Sunday, April 10, 2011

Israeli Robotics Competition

By Jon Mittelman

FIRST is all about inspiration. Dean Kamen, inventor of the Segway and many other devices, wanted to inspire kids to enter careers in science, technology, engineering, and math (STEM) to make an impact on the problems facing today's world. That's why he and Woodie Flowers, MIT Professor Emeritus of Mechanical Engineering, created FIRST (For Inspiration and Recognition of Science and Technology) in 1992 as a competition for high school kids in the US. Initially just in the United States, FIRST now spans the globe with programs for kids from age 4 to 18.

I have recently returned from the Israel Regional FIRST Competition held in Tel Aviv. With 50 teams participating including teams from Bosnia and the US, the excitement was palpable as this year's competition played out.

The game is played by an alliance of three teams playing against a different alliance of three teams in an arena that resembles a major sporting event. Each round of the game lasts 2 minute and 15 seconds beginning with a 15 second period when the 120+ pound robots try to place inner tubes on a scoring rack without operator assistance. Then human operators guide their robots to pick up 3 different shaped tubes and place them on a rack to make the FIRST Logo. The finale of the event is when the teams launch their minibot to race each other up 10 foot towers. There is lots of action with six robots on the field!

Every year the game is different and every team has the same six weeks to create a robot to compete in the game. Every team starts with the same limited selection of parts and the same budget limitations. Working with teachers, mentors, parents, and engineers from sponsoring corporations, the kids work long hours to learn computer aided design, machining, electrical wiring skills, and programming in order to design and build their robots. As Woodie Flowers said "This is the hardest fun you will ever have. One of the goals is to make your brain hurt.” This model has proven very successful. In one study, kids who participated in FIRST were twice as likely to enter careers in science and engineering.

It has been so successful in fact, that then-Vice Premier Shimon Peres, currently President of Israel, called Dean Kamen in 2003 to ask him to bring FIRST to Israel. In 2005, a pilot program had 12 teams competing. At the 2011 regional, there were 48 Israeli teams, a Bosnian team and an American team. In addition, 150 FIRST Lego League (FLL) teams rocked the house at Nokia Stadium. There were teams from all sectors of Israeli society including Druze and Israeli-Arab villages. One of the Arab villages is home to Team Tamra, 1946. Their mentor, Mohammed Fadwah, was presented the Woodie Flowers award, a cherished honor given to an outstanding mentor. His team is composed 70% of girls; each year several of his students go on to the Technion (Israel's MIT) and other universities.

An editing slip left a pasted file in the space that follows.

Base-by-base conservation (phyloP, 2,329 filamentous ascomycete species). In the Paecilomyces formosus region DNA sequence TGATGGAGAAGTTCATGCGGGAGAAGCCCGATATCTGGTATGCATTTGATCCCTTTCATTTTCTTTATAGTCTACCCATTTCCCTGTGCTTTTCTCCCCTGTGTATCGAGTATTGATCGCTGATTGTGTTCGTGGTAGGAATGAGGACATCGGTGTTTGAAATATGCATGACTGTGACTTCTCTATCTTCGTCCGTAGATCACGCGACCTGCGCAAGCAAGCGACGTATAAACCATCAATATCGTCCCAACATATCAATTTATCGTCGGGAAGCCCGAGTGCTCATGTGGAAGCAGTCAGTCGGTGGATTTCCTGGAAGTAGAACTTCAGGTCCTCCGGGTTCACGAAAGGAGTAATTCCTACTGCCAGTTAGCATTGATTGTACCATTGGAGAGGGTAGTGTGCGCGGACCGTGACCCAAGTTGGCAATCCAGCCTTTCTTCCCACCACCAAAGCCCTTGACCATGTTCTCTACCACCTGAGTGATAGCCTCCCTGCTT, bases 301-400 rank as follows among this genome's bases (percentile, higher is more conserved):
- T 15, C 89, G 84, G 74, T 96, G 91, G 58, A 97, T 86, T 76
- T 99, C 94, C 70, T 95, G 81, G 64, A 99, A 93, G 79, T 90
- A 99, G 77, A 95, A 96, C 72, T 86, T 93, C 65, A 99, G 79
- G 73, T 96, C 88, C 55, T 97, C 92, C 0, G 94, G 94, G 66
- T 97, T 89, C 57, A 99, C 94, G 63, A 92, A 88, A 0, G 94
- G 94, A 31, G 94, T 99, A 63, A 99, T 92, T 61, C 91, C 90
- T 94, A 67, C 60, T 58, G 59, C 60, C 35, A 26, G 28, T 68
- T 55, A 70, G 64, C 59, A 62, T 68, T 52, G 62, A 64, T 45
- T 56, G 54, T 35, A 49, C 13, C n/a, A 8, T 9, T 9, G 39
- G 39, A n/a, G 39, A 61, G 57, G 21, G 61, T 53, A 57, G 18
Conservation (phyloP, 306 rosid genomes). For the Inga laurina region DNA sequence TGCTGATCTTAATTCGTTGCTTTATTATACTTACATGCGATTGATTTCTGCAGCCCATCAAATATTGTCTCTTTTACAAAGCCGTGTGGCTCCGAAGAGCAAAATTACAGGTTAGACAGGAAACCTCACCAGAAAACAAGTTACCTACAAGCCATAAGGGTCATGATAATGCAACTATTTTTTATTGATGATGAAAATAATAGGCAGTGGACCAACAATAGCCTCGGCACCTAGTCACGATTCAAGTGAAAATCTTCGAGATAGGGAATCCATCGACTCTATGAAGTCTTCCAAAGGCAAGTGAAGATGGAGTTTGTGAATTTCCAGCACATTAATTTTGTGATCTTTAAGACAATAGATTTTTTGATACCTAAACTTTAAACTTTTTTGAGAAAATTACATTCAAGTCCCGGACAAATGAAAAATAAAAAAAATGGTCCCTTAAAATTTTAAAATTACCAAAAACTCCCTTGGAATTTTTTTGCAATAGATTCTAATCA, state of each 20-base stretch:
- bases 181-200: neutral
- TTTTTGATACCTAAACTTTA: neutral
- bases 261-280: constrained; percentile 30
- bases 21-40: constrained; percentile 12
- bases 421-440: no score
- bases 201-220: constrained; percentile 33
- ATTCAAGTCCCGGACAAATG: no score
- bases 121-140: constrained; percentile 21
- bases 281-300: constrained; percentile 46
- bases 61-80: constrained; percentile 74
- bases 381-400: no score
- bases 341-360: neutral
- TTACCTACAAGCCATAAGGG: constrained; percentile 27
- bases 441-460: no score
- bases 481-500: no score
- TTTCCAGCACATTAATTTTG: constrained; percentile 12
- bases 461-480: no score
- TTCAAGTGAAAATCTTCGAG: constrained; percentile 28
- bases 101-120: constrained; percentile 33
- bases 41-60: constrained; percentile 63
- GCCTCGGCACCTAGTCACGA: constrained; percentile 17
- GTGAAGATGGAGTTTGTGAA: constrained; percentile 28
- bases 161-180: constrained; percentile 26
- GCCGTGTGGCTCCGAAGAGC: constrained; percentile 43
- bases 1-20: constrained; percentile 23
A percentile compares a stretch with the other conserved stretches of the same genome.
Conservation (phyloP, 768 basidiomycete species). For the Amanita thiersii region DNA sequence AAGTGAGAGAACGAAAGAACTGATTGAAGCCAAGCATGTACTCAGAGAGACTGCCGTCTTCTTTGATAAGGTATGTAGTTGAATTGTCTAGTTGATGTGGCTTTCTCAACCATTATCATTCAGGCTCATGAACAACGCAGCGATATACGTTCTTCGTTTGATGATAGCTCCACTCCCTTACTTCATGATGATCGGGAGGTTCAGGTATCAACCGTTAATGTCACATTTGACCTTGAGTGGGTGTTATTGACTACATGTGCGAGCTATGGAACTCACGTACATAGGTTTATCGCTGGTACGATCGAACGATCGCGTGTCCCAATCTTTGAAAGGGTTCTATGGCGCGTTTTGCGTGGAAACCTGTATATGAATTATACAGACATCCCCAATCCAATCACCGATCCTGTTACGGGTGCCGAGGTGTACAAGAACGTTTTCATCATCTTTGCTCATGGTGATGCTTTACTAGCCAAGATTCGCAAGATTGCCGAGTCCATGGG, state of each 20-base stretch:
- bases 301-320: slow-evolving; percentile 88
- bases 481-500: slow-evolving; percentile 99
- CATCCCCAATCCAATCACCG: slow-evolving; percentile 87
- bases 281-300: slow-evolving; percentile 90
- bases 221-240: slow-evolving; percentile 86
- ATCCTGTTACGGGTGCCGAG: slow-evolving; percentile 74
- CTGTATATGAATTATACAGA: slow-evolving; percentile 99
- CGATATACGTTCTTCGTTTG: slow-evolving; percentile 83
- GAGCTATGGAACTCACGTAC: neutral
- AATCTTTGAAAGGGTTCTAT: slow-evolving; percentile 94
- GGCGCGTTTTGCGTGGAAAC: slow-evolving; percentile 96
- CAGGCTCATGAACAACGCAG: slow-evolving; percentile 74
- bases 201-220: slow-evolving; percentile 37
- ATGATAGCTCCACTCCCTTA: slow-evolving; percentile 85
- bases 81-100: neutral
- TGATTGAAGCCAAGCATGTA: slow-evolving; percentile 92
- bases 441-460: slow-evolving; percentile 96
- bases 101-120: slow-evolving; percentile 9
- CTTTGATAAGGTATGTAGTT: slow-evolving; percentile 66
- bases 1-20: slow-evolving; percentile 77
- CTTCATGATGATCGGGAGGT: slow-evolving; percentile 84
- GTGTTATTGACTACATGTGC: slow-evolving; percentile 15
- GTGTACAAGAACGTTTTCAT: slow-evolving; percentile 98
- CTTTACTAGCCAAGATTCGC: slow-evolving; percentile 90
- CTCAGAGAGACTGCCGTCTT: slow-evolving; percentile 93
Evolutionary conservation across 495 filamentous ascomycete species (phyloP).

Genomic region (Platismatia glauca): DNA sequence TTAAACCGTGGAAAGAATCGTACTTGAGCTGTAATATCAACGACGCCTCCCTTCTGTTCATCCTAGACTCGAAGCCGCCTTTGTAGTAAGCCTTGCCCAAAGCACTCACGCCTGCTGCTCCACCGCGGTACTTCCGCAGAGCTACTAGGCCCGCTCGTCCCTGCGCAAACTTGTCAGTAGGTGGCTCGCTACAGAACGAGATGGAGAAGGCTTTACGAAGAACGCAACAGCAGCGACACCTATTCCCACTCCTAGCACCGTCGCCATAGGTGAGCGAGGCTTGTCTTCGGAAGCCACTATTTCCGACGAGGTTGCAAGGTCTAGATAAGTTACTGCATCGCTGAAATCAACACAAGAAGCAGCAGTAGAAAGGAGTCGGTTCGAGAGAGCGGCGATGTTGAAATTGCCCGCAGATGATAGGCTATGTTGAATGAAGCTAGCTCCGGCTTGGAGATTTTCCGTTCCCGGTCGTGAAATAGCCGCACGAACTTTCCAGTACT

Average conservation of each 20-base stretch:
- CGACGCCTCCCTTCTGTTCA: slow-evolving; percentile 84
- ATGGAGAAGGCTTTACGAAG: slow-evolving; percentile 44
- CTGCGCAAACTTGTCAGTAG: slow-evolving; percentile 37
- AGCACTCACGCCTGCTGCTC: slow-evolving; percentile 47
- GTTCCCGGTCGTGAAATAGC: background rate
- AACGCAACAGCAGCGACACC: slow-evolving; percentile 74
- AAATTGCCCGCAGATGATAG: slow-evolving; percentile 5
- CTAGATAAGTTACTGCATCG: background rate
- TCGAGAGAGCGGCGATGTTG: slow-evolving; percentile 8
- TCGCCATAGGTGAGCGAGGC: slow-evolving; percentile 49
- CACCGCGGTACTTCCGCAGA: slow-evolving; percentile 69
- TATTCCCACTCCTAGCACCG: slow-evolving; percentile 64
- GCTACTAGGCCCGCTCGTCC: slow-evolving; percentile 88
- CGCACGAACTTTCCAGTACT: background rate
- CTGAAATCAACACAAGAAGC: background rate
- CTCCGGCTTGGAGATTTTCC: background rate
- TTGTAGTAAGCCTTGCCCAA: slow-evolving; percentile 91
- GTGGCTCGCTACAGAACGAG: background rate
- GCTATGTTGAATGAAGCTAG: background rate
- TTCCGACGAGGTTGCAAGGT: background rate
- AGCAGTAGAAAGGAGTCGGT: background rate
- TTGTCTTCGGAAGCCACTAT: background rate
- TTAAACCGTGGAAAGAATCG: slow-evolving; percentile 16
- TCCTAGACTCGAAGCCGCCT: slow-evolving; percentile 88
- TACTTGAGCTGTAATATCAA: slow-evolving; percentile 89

This is the sort of success that has some US educators demanding to have FIRST in all of their schools. Michigan, Rhode Island and Hawaii have set education goals to have a FIRST program in every high school district in their state. Seed money for new teams generally comes not from taxpayers but from corporations eager to see students enter STEM careers and fill their need for educated workers. Current problems have to do with local school districts cash-strapped to provide teacher coverage, transportation and tech-ed support. Luckily, in Region 18, support from all levels of the community have aided the success of the Lyme-Old Lyme High School TechnoTicks. They won the 2009 Chairman's Award, given to the team doing the best job pursuing the goals of FIRST. As the team motto explains “It’s in our blood!”. One of the new teams here in Connecticut we have helped this year is from the New London Science and Technology Magnet School. They were able to start thanks to a monetary grant from JC Penny. But their continued success depends on community support.

You can catch the excitement at the Connecticut Regional FIRST Competition this weekend April 1-2, 2011 at the Connecticut Convention Center in Hartford. Cheer on the New London team! Admission is free, but you must bring your children! Inspiration is contagious!

Note: This article was written prior to the Connecticut Regional FIRST Competition.

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